Let’s talk wedding flower sourcing! Sometimes people assume that we grow all of our own flowers use 100% locally grown. While this would be amazing if it were true, we’re not there yet. In the interest of transparency and avoiding greenwashing our brand, we’d love to dive into this a bit and help demystify the juggling act of flower sourcing. Our wedding flowers come from three general sources: national wholesale floral distributors, local farmers, and our garden. When we create a floral palette for a wedding, we work to prioritize locally available materials and educate our clients on how their vision most beautifully intersects with seasonality.


Celosia from our garden being used in wedding arrangements along with other wholesale and local materials. Left photo by Allison Donelly and right photo by Allison Kuhn for Sourced Workshop

Still, the sheer quantity of blooms needed for larger weddings typically necessitates ordering many blooms from a national wholesaler, which purchases and distributes flowers grown all over the globe. So in most cases, we supplement the shipped-in materials with flowers from local farmers and our garden (during the growing season) because we love the way fresh, local flora elevate our designs through the unparalleled sensory experience they offer. We also believe strongly that the kinds of farming systems our work supports really matters, and that we have a responsibility to reduce the carbon footprint of this industry, one small step at a time. We aim to use our garden and design process to educate and push our clients in the direction of letting seasonal and local availability really drive their wedding designs. But, we also feel it’s important to serve our clients’ visions with joy when they involve shipping in flowers, and make recommendations for local supplementation where we can (because local materials really bring the magic!). Simply put, no perfect solution yet exists (where we live and grow) for meeting current wedding demand and client preferences with exclusively local supply throughout the year. We hope there comes a day when all florists dedicate themselves to prioritizing local purchasing so that we can support even more flower farmers to earn sustainable livings from cut flower production, and that we can drive consumer demand in this direction through inspiring design and education. For now, we meet clients wherever they are and show them how seasonality can enhance their vision. We believe our sources for incredible local materials, friendships with local farmers, and willingness to dance with the nuances of sustainability make us a unique asset in the creation of thoughtful events. We also get excited about creating products specifically designed to center on local, seasonal materials, like our weekly garden bouquets during the growing season, and our A La Carte packages for intimate weddings. We are always happy to answer your questions about local flower sourcing and seasonality! Moving any business towards deeper sustainability is inherently imperfect and ongoing work, but we believe every little bit matters.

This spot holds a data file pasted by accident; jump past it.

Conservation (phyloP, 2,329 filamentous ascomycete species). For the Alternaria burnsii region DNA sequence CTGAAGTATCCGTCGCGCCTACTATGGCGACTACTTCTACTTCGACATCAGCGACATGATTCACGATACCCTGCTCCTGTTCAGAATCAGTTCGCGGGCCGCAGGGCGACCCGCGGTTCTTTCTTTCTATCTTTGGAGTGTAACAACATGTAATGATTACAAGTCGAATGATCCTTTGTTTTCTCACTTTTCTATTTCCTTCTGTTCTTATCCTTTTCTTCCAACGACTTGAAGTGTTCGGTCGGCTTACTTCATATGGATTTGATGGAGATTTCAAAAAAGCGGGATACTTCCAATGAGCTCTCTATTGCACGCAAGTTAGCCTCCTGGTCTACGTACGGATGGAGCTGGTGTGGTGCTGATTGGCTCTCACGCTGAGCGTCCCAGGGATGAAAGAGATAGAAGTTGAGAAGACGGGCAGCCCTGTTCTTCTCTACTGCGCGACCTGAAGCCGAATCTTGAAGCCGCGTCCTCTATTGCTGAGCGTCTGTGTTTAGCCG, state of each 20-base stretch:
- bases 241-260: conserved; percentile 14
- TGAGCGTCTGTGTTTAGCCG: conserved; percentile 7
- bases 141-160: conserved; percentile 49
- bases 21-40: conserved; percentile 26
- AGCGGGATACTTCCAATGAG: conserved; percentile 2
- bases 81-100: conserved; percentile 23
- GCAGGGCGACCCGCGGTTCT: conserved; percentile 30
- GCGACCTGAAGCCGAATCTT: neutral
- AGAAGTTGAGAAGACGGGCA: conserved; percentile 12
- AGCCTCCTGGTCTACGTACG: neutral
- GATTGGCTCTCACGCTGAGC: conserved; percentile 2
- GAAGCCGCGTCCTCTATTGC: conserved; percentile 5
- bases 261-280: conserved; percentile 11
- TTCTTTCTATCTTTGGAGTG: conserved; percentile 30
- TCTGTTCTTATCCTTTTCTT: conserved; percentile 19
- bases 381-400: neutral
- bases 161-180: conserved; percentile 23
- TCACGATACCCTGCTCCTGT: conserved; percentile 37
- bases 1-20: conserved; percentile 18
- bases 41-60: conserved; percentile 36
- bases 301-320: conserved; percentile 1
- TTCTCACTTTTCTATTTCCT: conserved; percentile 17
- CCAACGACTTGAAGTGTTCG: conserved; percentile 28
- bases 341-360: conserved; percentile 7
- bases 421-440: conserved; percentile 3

Wondering where to start shopping local for flowers? Check out your farmers’ market and get to know flower growers. The Carrboro and Durham farmers’ markets are especially vibrant places to purchase locally grown goods of all kinds. Research cut flower CSA’s available in your area. If you’re a florist in the Triangle, we are very lucky to have Piedmont Wholesale Flowers as a resource for purchasing blooms from a collective of incredible growers. Specific farms we recommend include Happy as a Coneflower Farm, Sassafras Fork Farm, Orlaya Flora, Fern Rock Farm, Wild Hare Farm, Peregrine Farm, Parker Farm and Vineyard, and Bluebird Meadows.


Two examples of our A La Carte Offerings made with 100% local flowers. Photo by Live View Studios.